The forest stands over Pyramie now. Ahead something runs through the ground cover. Above, something crashes through the dark tree canopy. . .


Something else screams. It screeches. Pyramie falls back.

The Gatherers are not permitted on this side. It is not their way. There are reasons why, but he is not told. No more than rumors has he heard. And these, sometimes from children, are unreliable.

They say the ground is poisoned, or that wild men live up here, or that the forest is alive, or that Ashirah lives up on the high place and kills those who trespass.

He grips the stone-headed club and spear together in one hand and walks forward with the blood still dripping from his palm. The ground is steep. He has to scramble and grab hold of what he can. But his hands are an agony. As he climbs, the canopy grows thicker and the ground becomes steeper, causing him to crawl his way up the surface toward the spot where it flattens.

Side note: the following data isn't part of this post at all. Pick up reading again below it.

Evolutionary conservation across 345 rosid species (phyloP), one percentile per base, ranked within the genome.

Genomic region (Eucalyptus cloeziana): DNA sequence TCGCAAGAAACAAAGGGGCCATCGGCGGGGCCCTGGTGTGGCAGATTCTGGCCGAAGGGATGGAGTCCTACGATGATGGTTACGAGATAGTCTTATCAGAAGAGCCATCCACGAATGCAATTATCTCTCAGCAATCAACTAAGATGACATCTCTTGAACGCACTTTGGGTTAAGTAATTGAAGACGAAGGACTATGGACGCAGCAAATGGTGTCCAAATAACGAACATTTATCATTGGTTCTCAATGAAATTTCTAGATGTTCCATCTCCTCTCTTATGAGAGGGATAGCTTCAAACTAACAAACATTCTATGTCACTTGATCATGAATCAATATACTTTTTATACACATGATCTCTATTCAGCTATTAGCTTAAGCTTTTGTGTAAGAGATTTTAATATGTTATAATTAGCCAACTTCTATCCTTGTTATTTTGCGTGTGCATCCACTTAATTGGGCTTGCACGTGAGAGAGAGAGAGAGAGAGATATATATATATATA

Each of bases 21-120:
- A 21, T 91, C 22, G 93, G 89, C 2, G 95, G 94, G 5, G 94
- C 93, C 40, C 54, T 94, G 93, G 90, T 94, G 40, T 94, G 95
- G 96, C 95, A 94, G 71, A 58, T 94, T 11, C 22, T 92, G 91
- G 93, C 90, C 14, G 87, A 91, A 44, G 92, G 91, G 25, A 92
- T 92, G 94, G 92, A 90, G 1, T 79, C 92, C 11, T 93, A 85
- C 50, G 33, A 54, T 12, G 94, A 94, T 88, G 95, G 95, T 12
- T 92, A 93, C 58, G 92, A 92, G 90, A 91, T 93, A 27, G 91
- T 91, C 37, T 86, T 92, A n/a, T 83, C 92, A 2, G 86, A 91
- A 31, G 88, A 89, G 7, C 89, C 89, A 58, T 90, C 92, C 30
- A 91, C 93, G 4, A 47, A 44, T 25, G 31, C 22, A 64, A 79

Fresh blood runs off his wrists and turns black in the daylight-dark of the forest. Above him, where the ground levels, there continues a constant noise. It is a knocking sound that echoes in his ears. The sound quickly becomes all that he can hear as he climbs higher and higher. His legs hurt from working, but he is nearly there.

As he gets closer the knocking grows louder, faster. Then he stands alone in the empty cave of trees, giving his eyes time to focus. The leaves here are thick and meaty, dark green and dewy. The sound ceases.

Now he trembles, thinking for certain that it is the wild man who was making the noise. He hoists the spear over his right shoulder and walks forward slowly, the blood still dribbling from of his palms.